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Amsterdam landmark to be restored as educational, park site, officials say

Ashley Onyon, The Daily Gazette
Posted 10/24/22

The restoration of historic Guy Park Manor is finally under way in Amsterdam through a project that will make the landmark a more resilient community gathering space.

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Amsterdam landmark to be restored as educational, park site, officials say


AMSTERDAM — The restoration of historic Guy Park Manor is finally under way in Amsterdam through a project that will make the landmark a more resilient community gathering space.

New York Power Authority (NYPA) and Canal Corporation officials were joined by local leaders at the site to announce plans for the Guy Park Manor Environmental Education and Resiliency Park on Friday.

“Guy Park Manor is going to be restored to its original majestic splendor,” said Brian Stratton, director of the Canal Corporation. “We are building back smarter, better and more resilient.”

The approximately $36 million project will be fully funded by NYPA through the $300 million Reimagine the Canals initiative that is aimed at boosting tourism, mitigating flooding and enhancing recreational opportunities across the state Canal System.

“The New York Power Authority and Canal Corporation are committed to ensuring the preservation of historic sites that sit along the canal and that includes Guy Park Manor,” said Justin Driscoll, interim president and CEO of NYPA.

The two phase project will restore the historic manor house and create new educational facilities and community gathering spaces inside and out capable of withstanding severe weather events in the future.

“Since being severely damaged in Hurricane Irene and Tropical Storm Lee in 2011, this incredible piece of our shared history has sat untouched and unused, but now I’m thrilled to announce the start of Guy Park Manor Environmental Education and Resiliency Park,” Driscoll said. “A major preservation and rehabilitation project.”

The first phase will involve the restoration of the manor house and interventions to protect the structure from future weather events by raising the building 3.6 feet to place the first floor 7 feet above the 100-year flood elevation.

A new reinforced concrete foundation will further protect the building, along with flood vents that will be installed in the basement to allow water to enter and exit the lower level of the manor in case the Mohawk River overflows its banks.

The exterior masonry will be restored beginning this winter once imminent asbestos abatement work is completed. Other work will include the installation of a new slate roof, rebuilding of the west chimneys, restoration of the windows and doors and reconstruction of the south porch to add an accessible wheelchair lift.

The interior of the manor will be restored and finished to incorporate new exhibits developed in partnership with the Erie Canal Museum in Syracuse and multipurpose rooms for community use. New heating, cooling, electrical, plumbing, fire and security systems will be installed on the upper floors to protect against basement flood damage.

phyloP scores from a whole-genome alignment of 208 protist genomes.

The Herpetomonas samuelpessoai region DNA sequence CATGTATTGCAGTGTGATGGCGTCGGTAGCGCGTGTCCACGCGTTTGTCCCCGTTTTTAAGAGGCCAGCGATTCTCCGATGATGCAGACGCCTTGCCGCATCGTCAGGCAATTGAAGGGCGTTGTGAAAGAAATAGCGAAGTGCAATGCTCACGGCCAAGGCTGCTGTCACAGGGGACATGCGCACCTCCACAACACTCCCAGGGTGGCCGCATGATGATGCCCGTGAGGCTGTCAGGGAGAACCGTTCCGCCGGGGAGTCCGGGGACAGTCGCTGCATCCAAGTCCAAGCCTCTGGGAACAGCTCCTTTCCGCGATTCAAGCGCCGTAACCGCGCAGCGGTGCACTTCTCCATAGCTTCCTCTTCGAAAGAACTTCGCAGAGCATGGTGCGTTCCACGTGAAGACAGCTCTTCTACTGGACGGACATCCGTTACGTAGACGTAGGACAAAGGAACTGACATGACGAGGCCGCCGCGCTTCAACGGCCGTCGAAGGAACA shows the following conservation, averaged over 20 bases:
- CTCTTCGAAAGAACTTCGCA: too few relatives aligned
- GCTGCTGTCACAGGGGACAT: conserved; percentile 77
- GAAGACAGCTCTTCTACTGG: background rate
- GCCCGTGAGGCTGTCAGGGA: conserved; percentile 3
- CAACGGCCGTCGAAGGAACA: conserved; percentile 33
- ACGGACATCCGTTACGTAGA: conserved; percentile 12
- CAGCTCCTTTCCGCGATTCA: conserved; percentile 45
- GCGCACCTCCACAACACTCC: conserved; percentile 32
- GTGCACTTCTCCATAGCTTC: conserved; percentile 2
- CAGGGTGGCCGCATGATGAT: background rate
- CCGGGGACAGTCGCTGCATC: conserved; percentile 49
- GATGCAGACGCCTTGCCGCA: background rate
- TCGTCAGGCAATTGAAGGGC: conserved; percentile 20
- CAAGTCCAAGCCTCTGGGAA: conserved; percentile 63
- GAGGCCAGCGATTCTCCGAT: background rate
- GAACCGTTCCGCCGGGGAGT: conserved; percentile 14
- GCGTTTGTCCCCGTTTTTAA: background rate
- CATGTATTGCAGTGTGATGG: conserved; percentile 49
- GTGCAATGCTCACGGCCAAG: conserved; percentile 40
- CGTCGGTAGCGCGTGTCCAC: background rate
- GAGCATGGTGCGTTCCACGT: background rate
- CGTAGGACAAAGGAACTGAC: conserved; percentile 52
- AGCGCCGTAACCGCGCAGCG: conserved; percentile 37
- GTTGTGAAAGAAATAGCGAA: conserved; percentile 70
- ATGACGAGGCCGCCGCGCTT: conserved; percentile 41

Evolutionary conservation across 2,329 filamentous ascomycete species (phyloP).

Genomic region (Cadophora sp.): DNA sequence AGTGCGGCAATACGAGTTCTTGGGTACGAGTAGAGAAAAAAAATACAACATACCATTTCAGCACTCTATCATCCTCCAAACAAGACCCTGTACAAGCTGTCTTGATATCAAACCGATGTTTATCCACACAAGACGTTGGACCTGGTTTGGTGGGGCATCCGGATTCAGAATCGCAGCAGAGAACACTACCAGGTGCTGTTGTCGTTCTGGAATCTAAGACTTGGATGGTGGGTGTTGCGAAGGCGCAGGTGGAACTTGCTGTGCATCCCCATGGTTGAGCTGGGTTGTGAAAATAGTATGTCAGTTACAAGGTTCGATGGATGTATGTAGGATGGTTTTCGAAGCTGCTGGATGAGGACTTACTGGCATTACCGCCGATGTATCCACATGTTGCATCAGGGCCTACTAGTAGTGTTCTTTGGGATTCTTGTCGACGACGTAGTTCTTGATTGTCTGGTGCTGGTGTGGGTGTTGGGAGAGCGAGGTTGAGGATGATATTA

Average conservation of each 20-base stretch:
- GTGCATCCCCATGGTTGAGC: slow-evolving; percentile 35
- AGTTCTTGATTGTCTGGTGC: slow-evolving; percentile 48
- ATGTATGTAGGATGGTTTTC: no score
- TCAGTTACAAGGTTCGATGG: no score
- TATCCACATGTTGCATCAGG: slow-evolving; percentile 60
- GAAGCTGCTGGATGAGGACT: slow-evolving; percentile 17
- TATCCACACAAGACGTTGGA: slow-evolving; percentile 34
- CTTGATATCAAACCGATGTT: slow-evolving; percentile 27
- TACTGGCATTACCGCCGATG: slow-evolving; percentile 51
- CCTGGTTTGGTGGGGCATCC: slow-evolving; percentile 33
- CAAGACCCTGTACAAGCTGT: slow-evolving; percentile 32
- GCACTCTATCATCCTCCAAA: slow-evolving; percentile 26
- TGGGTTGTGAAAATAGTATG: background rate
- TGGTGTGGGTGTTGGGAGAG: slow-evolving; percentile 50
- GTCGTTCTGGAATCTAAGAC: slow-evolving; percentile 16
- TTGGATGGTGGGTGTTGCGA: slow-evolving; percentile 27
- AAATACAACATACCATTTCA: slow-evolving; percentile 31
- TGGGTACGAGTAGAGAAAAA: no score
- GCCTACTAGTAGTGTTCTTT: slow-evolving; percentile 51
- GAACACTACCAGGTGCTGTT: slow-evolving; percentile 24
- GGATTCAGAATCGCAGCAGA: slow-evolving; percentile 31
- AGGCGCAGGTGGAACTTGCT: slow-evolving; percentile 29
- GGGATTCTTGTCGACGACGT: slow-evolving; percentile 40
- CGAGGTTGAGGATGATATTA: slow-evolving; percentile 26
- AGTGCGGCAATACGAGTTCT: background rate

That initial work will be performed by VMJR Companies out of Glens Falls and is targeted for completion in summer 2024.

The second phase will create an educational landscape and demonstration gardens supporting a public park and recreation programs on the 12-acre property. Construction of a pavilion will further support outdoor activities and events.

A public walkway on the movable dam at Erie Canal Lock 11 will connect the site to the Empire State Trail on the opposite side of the Mohawk River. A new fishing platform and kayak launch will provide access to the water. Landscaped earthen berms will also be installed on the grounds to help protect the manor house and property from weather events while creating a welcoming area for visitors. The second phase work is expected to be completed in summer 2026.

The announcement of the restoration project that has been years in the making was celebrated by Mayor Michael Cinquanti as supporting revitalization efforts in Amsterdam and returning to form the manor house built in 1776 in time for its milestone 250th birthday.

“This welcome investment on the part of the [NYPA] and Canal Corporation, will assure that our city’s most treasured landmark from the colonial era will celebrate that birthday in pristine condition and serve as the functioning centerpiece of a unique and educational canalside experience,” Cinquanti said.

Plans for the restoration of Guy Park Manor have evolved since state officials announced a concept that proposed to convert the site into a hospitality center featuring a boutique hotel, event space or spa in 2020.

That idea was discarded after discussions with local officials and a market study assessing the needs of the community made it clear that public and educational facilities would best fit the historic site, according to Shane Mahar, NYPA spokesperson.

“Investments in the cultural and economic assets that strengthen our region are critical in our efforts to revitalize our canalside communities,” said U.S. Rep. Paul Tonko, D-Amsterdam.

“We know how much Guy Park Manor is a special place for all of us, it is a beloved spot,” Stratton said. “It is truly special that we have the opportunity to both rehabilitate a historic landmark, while creating a community asset that will serve as a destination.”


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